Forearm Serious Pain

Discussion in 'Kettlebell' started by Matteo_Cresti, Jan 23, 2018.

  1. Matteo_Cresti

    Matteo_Cresti Double-Digit Post Count Certified Instructor

    Hello everyone, I write this post because now I do not know where to bump my head.
    My right forearm hurts every time I try to use a kettlebell. To feel a terrible pain, just place a 16 kg and I must immediately place it. After the 11 november when I’m certified SFG2 i used the Kettlebell only for swing.
    I have done two ultrasounds with two specialists and I have nothing, no inflammation either to the tissues or to the veins.
    I can train with the barbell without any problem, I can squeeze the bar hard without any pain.
    I do not know what to do.
     
  2. Matteo_Cresti

    Matteo_Cresti Double-Digit Post Count Certified Instructor

    Trigger Point
     

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  3. Matteo_Cresti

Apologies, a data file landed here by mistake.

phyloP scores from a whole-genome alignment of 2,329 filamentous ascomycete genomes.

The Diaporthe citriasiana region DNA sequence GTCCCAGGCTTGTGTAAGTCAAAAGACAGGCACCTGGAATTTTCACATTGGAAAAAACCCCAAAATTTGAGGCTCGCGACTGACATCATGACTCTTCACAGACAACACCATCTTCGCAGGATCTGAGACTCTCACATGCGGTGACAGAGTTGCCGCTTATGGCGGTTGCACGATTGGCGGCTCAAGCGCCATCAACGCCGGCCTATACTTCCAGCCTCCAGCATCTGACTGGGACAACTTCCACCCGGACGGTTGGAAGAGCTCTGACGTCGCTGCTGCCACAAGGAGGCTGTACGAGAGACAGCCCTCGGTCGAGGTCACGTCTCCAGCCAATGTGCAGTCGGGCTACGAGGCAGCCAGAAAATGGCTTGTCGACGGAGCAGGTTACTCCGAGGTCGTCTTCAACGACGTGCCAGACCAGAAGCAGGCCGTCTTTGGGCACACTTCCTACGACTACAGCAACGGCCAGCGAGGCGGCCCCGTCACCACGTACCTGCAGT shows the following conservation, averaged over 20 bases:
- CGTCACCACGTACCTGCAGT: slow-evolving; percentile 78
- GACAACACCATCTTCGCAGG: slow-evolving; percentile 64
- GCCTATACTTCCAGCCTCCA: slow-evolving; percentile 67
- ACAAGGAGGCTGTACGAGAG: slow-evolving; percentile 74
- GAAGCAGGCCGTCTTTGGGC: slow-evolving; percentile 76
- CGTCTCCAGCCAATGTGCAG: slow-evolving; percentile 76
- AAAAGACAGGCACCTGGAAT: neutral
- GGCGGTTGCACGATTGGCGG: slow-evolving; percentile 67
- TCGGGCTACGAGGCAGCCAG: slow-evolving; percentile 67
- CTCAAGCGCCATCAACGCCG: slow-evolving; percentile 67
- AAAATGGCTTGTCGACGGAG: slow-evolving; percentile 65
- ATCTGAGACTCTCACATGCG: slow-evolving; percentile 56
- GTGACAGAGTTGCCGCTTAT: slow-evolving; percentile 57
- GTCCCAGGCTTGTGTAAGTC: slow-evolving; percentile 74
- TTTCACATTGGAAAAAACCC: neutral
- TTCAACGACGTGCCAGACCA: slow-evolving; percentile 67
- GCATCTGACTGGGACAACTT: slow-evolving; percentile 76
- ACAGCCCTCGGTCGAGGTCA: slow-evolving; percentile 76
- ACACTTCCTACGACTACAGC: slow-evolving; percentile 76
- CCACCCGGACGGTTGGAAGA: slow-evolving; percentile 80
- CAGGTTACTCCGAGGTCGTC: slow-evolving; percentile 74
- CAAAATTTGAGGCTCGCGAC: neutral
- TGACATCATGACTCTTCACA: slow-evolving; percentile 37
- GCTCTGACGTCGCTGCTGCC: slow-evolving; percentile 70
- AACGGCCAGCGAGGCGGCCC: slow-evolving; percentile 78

Matteo_Cresti Double-Digit Post Count Certified Instructor

    My grip
     

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  4. Oscar

    Oscar Strong, Powerful Member of the Forum

    Does it happen to you with swings? Or only with exercises where the KB touches the forearm( Such as cleans or snatches)? The trigger point seems to be where the KB rests on the forearm
     
    Carl in Dover likes this.
  5. Matteo_Cresti

    Matteo_Cresti Double-Digit Post Count Certified Instructor

    it happens as soon as I touch the kettlebell on the forearm. the only exercise in which I have no pain is the swing as there is no contact.
     
  6. Oscar

    Oscar Strong, Powerful Member of the Forum

    I'm not an instructor and my experience with cleans and snatches is very limited. Maybe someone else can chime in.